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EU court rules gene editing is genetic modification

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Decision draws sharp criticism from scientific community.

The European Union Court of Justice ruled this week that using genome editing, also called mutagenesis, to alter living organisms is defined as genetic modification, drawing sharp criticism from the scientific community.

Genome editing is a technique that precisely edits an organism’s native genome, while traditional genetic modification modifies an organism by inserting foreign DNA. Scientists have explained that genome editing is a more efficient and precise method of manipulating genes. Genetically modified organisms (GMOs), on the other hand, contain DNA from other organisms.

According to the court, the Confédération paysanne, a French agricultural union that defends the interests of small-scale farming, together with eight other associations, brought an action before the Conseil d’État (Council of State, France) to contest France's legislation that exempts organisms obtained by mutagenesis from obligations imposed by the directive on GMOs.

“Confédération paysanne and the other associations take the view that the use of herbicide-resistant seed varieties carries a risk of significant harm to the environment and to human and animal health, in the same way as GMOs obtained by transgenesis,” the court stated.

It was in this context that the Conseil d’État asked the EU court to determine whether organisms obtained by mutagenesis are GMOs and whether they are subject to the obligations laid down by the GMO Directive, which would require food labeling for products using the technique of genetic modification.

The Court of Justice ruled that organisms obtained by mutagenesis are GMOs within the meaning of the GMO Directive “in so far as the techniques and methods of mutagenesis alter the genetic material of an organism in a way that does not occur naturally.”

The court did state that the GMO Directive does not apply to organisms obtained by means of certain mutagenesis techniques, namely those that have conventionally been used in a number of applications and have a long safety record.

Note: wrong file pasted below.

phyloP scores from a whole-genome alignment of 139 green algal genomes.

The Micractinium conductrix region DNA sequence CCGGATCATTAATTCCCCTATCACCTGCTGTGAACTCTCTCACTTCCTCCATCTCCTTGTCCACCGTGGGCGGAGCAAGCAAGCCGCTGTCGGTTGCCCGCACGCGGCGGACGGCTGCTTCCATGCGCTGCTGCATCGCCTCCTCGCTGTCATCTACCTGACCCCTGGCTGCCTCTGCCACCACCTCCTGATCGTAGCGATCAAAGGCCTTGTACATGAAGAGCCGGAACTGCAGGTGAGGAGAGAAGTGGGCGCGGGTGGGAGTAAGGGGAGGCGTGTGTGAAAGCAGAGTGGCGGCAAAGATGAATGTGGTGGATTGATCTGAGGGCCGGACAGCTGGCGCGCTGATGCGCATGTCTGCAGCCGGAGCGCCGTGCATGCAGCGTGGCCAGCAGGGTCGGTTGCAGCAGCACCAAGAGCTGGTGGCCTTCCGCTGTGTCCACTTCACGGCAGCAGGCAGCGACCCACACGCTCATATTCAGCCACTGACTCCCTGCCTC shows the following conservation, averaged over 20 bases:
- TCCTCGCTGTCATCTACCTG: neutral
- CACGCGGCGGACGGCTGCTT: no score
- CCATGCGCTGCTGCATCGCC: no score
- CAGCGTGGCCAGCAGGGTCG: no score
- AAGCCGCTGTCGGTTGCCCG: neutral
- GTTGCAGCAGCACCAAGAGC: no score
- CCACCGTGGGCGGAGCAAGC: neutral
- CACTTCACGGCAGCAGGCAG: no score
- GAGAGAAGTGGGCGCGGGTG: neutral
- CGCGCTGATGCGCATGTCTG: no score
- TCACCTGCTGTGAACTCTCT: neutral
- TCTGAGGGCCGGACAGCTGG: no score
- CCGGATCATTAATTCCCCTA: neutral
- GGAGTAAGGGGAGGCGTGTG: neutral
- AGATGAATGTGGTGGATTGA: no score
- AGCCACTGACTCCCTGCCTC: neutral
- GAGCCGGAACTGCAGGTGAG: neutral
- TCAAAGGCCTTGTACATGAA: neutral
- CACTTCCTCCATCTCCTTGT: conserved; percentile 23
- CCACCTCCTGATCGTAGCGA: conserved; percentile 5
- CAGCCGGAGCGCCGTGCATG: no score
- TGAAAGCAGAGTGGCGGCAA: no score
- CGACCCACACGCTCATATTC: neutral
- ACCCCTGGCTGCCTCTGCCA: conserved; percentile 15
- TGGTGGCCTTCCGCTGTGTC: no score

Professor Wendy Harwood, senior scientist of crop genetics with the Crop Transformation Group at the John Innes Centre, condemned the decision, saying, “The European Court of Justice opinion that organisms obtained by mutagenesis are GMOs and, therefore, subject to the obligations of the GMO Directive is a disappointing setback for the use of valuable new technologies in crop improvement.”

She added, “Every single plant on our planet is here because of mutations occurring during evolution. Human society as we know it relies on the deliberate selection of mutations to improve food crops.”

Harwood explained that the same outcomes achieved by the exempt older techniques can also be achieved using newer, faster and more precise mutagenesis methods.

“Treating the plants derived in different ways is not a logical approach based on the scientific evidence. This decision could have major negative impacts on our ability to respond rapidly to the challenges of providing sufficient, nutritious food under increasingly challenging conditions,” she added.

Professor Johnathan Napier, research leader at Rothamsted Research, called the decision “a very disappointing outcome” and “one that will hinder European innovation, impact and scientific advance.”

“The classification of genome-edited organisms as falling under the GMO Directive could slam the door shut on this revolutionary technology. This is a backward step, not progress,” he said.

Genus PIC, a leading swine genetics company that touts non-GMO breeding stock, also expressed disappointment in the ruling but said it is hopeful that the decision will bring to the forefront the debate about how to best manage the risks and harness the undeniable benefits of the technology.

“Genus is committed to continued engagement with regulators in Europe and other geographies as well as with consumers as we realize the benefits of this technology in a responsible manner,” the company said.

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